3 Keys to Understanding Credit Scores

Back

3 Keys to Understanding Credit Scores

What is a credit score?

A credit score is a three digit figure that is intended to measure the likelihood an individual will repay debt and credit obligations.  It was created to simplify the process of obtaining credit.  The score provides a standard, objective measure that can easily compare borrowers.  Before credit scores, the lending due diligence was labor intensive, which led to less clear standards and more difficulty in obtaining credit.

Today there are two main credit scoring systems, FICO and Vantage Score.  FICO was created by the Fair Isaac Corporation in 1989 and its scores are used by 90% of the top lenders.  Vantage Score was more recently created in 2006 by the major credit bureaus and has been refined to match the scoring range of FICO.  Today both range from 300-850.  Listed below is a snapshot of that scale:

                                                                                                           Cafecredit.com

How are credit scores calculated?

First off, all major financial institutions feed U.S. consumer information to the three major credit bureaus (Experian, TransUnion, and Equifax).  The job of the credit bureaus is to store and compile all of that credit information.  FICO and VantageScore then pull this data from those credit agencies into their scoring systems to generate a credit score.

There are some subtle differences between the scores of FICO and VantageScore, but we want to talk about the commonalities.  The five important criteria that go into creating all credit scores are: history, utilization, length, diversification, and inquires.  Let’s discuss those:

History: Payment history has the largest weight on the credit score calculation at 35% of FICO.  It looks to see if payments are made on time.  Bankruptcies and collections severely affect your history.

What to do?

  1. Pay bills on time.
  2. Pay any late bills ASAP.
  3. Take advantage of automatic payments and calendar reminders as they can be powerful tools.
  4. Review your credit reports annually, RECEIVE YOUR REPORT.   These reports are produced by the three credit bureaus and will include all pertinent credit information.  If there are any errors you can dispute them.  DISPUTE YOUR CREDIT REPORT

UtilizationEquals the sum of credit you owe / sum of account credit limits. The lower your credit utilization the better.  (30% of FICO)

What to Do?

  1. Keep your credit card balance as low as possible at all times. 
  2. Talking to your bank about increasing your credit card limits is one solution.
  3. Keeping credit cards open is an easy way to keep your total amount of credit limit higher.

Length:How long has credit been established and what’s the age of credit accounts.  (15% of FICO)

What to Do:

  1. Establish credit at a young age.  Some of the easiest ways to establish credit include becoming an authorized user on a parent’s credit card, get a secured credit card, take out a federal student loan, take out a loan with a cosigner, or even a take out a credit builder loan.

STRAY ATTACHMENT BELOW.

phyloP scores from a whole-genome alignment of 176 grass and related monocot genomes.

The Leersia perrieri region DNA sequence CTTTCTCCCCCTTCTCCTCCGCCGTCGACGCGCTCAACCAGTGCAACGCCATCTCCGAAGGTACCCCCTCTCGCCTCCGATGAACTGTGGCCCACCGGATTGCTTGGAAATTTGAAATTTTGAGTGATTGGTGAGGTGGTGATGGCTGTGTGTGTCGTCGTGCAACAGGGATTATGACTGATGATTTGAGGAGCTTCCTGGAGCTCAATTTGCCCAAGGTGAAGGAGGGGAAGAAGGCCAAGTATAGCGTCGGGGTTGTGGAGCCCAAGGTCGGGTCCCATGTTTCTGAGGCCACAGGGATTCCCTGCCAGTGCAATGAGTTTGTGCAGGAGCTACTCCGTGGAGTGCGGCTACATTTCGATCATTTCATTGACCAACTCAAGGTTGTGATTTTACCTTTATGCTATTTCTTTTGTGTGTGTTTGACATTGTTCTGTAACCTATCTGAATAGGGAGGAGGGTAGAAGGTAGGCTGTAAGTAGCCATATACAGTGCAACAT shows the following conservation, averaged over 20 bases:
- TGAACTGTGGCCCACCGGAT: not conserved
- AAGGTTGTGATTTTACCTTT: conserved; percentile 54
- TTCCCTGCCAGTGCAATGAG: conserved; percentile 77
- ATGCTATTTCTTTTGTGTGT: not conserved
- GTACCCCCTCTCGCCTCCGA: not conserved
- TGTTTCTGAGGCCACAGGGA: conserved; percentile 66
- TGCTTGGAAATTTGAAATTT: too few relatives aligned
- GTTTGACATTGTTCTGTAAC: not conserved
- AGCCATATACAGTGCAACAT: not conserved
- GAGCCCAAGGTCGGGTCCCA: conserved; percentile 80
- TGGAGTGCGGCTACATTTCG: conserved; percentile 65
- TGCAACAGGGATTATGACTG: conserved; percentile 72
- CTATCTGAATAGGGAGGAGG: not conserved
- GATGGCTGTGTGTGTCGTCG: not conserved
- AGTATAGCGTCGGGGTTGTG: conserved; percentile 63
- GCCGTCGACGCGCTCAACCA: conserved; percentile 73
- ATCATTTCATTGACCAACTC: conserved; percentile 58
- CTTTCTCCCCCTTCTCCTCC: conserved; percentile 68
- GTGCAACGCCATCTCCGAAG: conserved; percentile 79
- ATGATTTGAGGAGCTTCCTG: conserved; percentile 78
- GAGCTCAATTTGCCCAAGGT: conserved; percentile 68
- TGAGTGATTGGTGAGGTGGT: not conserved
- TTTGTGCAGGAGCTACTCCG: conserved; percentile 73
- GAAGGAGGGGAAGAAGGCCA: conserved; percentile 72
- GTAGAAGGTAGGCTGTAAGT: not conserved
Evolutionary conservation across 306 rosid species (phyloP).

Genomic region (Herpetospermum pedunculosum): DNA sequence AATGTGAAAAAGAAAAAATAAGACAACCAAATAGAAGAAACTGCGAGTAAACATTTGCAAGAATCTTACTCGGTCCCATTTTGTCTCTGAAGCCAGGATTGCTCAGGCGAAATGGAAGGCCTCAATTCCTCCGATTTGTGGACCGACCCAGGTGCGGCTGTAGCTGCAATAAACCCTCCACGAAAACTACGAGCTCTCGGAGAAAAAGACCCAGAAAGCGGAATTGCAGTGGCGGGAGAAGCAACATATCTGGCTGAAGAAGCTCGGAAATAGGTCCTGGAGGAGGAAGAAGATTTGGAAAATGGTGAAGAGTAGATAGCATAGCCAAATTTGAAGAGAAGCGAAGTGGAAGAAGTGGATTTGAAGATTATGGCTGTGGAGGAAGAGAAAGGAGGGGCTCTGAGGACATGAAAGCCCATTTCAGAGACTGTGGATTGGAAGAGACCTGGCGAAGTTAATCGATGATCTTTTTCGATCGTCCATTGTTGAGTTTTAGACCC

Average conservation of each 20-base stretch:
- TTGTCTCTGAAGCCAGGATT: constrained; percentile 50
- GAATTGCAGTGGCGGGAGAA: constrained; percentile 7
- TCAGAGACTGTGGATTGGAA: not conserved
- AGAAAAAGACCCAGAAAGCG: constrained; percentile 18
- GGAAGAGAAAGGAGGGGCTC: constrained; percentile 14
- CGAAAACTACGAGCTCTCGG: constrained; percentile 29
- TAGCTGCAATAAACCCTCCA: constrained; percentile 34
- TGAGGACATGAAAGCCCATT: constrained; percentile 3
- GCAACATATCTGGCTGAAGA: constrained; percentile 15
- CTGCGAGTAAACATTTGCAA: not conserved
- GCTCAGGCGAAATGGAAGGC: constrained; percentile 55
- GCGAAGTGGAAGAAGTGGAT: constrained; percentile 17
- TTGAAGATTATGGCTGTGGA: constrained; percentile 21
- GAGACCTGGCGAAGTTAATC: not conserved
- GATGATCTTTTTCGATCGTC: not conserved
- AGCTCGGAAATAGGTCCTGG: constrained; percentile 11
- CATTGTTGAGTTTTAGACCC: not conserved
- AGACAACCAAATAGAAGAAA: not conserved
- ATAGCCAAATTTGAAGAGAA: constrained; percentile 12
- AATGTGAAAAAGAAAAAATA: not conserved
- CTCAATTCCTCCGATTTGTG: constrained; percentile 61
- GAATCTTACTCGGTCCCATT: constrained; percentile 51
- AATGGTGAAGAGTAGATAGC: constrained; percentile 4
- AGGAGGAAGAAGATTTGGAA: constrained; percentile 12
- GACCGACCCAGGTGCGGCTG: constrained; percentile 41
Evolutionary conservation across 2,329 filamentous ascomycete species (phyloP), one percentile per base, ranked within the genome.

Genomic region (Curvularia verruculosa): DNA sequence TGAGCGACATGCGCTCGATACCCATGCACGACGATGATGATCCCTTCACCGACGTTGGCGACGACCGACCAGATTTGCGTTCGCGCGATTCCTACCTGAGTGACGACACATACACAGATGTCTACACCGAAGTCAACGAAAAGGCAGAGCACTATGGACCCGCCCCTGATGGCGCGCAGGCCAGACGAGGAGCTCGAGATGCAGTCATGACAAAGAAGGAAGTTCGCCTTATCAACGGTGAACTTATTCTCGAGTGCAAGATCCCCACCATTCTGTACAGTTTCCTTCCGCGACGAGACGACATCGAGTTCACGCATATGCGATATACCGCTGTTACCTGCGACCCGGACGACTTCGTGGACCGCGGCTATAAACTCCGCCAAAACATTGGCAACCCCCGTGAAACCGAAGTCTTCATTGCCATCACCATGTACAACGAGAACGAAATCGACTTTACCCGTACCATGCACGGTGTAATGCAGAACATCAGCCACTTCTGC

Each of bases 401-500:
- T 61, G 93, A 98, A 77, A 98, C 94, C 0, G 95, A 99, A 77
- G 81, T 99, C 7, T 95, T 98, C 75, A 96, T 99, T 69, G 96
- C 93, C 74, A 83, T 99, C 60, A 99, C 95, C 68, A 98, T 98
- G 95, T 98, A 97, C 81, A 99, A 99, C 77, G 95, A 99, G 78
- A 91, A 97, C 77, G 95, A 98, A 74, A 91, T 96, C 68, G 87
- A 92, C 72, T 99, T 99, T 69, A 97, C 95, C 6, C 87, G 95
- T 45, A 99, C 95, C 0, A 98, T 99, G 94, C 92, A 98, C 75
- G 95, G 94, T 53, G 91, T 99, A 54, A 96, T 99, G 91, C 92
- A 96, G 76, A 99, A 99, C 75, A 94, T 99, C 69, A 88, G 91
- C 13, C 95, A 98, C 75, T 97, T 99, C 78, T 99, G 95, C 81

2. Keep those early forms of credit open and active.

Diversification:  Is there a diversified mix of different forms of credit. (10% of FICO)

What to Do:

  1. Be cognizant that having different types of credit will improve your score, but don’t add debt at the expense of the more important criteria talked about here.

Inquiries:  Applications for new credit can reflect poorly on your credit score for up to 6 months. (10% of FICO)

What to Do:

  1. Limit your interactions with financial institutions and shy away from setting up accounts and applying for credit when possible. 
  2. Understand that when you grant permission for institutions to run your credit report, it may negatively affect your score.  These are considered hard inquiries.  They will show up on your credit report and have an impact on that score.  There are also soft-inquiries. They don’t require your permission, won’t show up on your report, and won’t impact your score.  Common examples include looking up your credit score or conducting a background check.

How do you find your credit score?

Unfortunately, FICO and VantageScore don’t just give out your credit score, but there are many different sources to find your score.  For example, many banks (Citi Bank, Bank of America, Chase, etc.), credit card providers (Chase, American Express, etc.), and credit unions offer services to track your credit score.  There are also free tools available online like Credit Karma to look up your credit score.

A solid credit score can be a powerful tool to have at your disposal.  It can help you qualify for a car loan or mortgage and can save you big time by paying lower interest rates.  All the more reason to understand and improve your score.

Recent News

Hungry for Yield?

In a world where $17 trillion of global bonds are selling at negative interest rates and the 30-Year Treasury Note is yielding close to 2%, investors are searching for yield. The two areas that look attractive today are Business Development Companies (BDCs) and Mid-stream Master Limited Partnerships (MLPs). On the…

Read More

Should I Refinance my Home?

With a long-term home mortgage, interest rates matter.  Rates on home mortgages have dropped about 20% in the last year, making this a good time to look at your mortgage to see if you can save some money.  With rates at less than one-half their long term average of about…

Read More

THORdex Update: Stock Market Risk?

 Today we will give you an update on the THORdex, our proprietary tool we use to measure risk in the US stock market. In this video, we will highlight the back-tested data of this measure going back to 1978.

Read More